Vegan & Vegetarian Sources of Protein

June 06, 2017

Vegan & Vegetarian Sources of Protein

Today's blog post was written by Amanda Lentz, Immaculata University Dietetic Intern.

 

Are You Getting Enough Protein on your Plant Based Diet?

There are many reasons someone might follow a vegan or vegetarian diet. The reason may be ethical in nature, such as sustainability of food sources, humane treatment of animals, or the environmental impact of eating animal products. On the other hand, the reason may be more personal, such as financial feasibility or the potential health benefits of following a plant-based diet. By going meatless just one day a week, you may reduce your risk of developing cancer, heart disease, diabetes, and obesity. However, a common misconception related to vegan and vegetarian diet patterns is the belief that these diets do not provide enough protein.

 

Protein is a macronutrient used in our bodies for building, repairing, and maintaining tissues, including muscles.  They are not stored in the body like carbohydrates and fats, and we require a constant supply of proteins through dietary intake every day. While vegan and vegetarian diet patterns may be more restrictive in nature, making it more difficult to consume enough protein for some individuals, it is not impossible and can be done with a few adjustments to meals.  The amount of protein you need to consume varies based on gender, physical activity, and age.  However, in general, 10-35% of your calories should come from protein.

 

So, what foods can vegetarians and vegans consume to provide enough protein in their diet?  Nuts and seeds, beans, lentils, edamame, tempeh, tofu, quinoa, and whole grain products are all valuable sources of protein in any diet.  Additionally, if you consume some animal products, eggs and dairy are excellent sources of protein, providing 6-7 grams per serving.  Other soy based food products such as veggie burgers, soy hot dogs, soy cheeses and yogurts are additional ways to introduce more protein into the diet.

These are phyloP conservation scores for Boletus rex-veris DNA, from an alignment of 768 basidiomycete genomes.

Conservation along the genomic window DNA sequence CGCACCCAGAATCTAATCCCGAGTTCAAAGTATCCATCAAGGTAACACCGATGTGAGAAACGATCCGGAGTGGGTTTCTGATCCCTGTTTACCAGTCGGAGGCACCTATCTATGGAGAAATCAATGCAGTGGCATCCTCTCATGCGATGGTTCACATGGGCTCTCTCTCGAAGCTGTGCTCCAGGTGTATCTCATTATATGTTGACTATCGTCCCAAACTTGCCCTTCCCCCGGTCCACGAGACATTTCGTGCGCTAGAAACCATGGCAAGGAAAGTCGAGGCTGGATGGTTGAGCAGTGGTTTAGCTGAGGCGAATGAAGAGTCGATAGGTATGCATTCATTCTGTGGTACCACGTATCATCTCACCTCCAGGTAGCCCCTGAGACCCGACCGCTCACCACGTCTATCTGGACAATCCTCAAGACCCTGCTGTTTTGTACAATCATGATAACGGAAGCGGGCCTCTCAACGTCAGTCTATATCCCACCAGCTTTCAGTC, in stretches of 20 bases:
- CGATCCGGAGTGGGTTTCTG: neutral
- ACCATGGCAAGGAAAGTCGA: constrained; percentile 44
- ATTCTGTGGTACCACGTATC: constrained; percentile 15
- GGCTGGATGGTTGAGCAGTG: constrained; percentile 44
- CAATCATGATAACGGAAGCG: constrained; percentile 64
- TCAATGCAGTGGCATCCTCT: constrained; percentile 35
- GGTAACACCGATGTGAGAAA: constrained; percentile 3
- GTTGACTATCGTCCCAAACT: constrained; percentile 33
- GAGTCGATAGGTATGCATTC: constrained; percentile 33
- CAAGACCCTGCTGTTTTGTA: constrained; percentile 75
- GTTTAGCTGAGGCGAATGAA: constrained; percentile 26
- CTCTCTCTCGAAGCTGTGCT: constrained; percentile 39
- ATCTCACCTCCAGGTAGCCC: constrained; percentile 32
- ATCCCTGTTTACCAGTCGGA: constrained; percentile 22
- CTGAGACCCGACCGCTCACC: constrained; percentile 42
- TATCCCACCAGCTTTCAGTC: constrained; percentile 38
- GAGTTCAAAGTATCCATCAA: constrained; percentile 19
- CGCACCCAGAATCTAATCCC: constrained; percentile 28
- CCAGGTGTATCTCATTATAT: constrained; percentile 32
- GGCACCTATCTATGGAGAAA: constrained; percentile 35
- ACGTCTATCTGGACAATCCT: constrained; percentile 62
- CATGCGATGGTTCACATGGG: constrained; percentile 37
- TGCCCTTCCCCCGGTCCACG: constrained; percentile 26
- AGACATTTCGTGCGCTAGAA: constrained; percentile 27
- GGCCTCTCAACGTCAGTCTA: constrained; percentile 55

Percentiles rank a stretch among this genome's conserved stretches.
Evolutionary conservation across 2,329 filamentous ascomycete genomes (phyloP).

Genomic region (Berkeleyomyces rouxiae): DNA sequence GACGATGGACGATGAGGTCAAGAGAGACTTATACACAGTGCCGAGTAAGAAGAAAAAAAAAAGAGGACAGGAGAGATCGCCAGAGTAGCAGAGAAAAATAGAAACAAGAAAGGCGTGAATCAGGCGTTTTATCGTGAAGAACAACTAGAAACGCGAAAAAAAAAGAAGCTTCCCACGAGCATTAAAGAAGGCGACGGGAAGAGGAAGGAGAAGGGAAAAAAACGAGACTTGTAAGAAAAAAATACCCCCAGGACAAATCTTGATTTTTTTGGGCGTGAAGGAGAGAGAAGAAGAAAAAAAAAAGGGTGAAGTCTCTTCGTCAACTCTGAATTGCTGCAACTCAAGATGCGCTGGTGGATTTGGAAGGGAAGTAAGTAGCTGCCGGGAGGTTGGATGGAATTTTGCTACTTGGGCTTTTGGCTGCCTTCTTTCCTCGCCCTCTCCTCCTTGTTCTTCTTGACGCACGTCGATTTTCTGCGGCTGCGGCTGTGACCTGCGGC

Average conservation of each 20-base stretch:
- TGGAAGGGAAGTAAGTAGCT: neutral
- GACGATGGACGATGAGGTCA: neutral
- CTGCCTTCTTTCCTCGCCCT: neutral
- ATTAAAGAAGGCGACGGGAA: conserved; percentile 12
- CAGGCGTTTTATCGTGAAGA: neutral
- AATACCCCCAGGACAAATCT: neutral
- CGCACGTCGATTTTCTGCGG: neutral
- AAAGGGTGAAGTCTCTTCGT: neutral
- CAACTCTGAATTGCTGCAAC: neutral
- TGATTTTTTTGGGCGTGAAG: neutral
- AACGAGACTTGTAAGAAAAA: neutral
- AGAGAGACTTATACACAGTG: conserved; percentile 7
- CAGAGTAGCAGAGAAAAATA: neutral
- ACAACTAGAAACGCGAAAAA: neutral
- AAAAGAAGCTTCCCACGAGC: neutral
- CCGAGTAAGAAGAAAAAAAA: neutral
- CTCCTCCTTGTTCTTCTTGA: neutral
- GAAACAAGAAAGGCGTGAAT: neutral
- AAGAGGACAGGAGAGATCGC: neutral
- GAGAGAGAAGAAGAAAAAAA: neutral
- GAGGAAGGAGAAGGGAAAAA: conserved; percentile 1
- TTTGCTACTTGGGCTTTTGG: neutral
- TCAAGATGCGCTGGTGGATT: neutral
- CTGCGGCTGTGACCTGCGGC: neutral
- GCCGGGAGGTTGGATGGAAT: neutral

Trying to consume at least one serving of these protein-rich plant foods at each meal will help to boost your protein intake.  Additionally, snacking on foods such as nuts and seeds, nut butters, roasted chickpeas, hummus, and whole grain bread or crackers are all excellent ways to meet your protein needs.

 

Provided below is a list of foods, serving sizes, and grams of protein per serving for your reference.  Consuming a variety of these foods in your diet will provide adequate amounts of protein and help to maintain a nutritionally balanced diet.  Keep in mind, some vegetables and fruits also provide trace amounts of protein which can contribute to your total protein intake.

  • Lentils (1 cup cooked = 18 grams)
  • Chia seeds (2 tbsp = 4 grams)
  • Quinoa (1/2 cup = 7-9 grams)
  • Seeds: sunflower, sesame, flax (1/4 cup = 7-9 grams)
  • Nuts (1/4 cup = 7-9 grams)
  • Beans (1 cup = 15 grams)
  • Tempeh/Tofu/Edamame (1 cup = 20-30 grams)
  • Whole grain bread (1 slice = 3-4 grams)
  • Brown rice (1 cup = 5 grams)
  • Peanut butter (2 tbsp = 8 grams)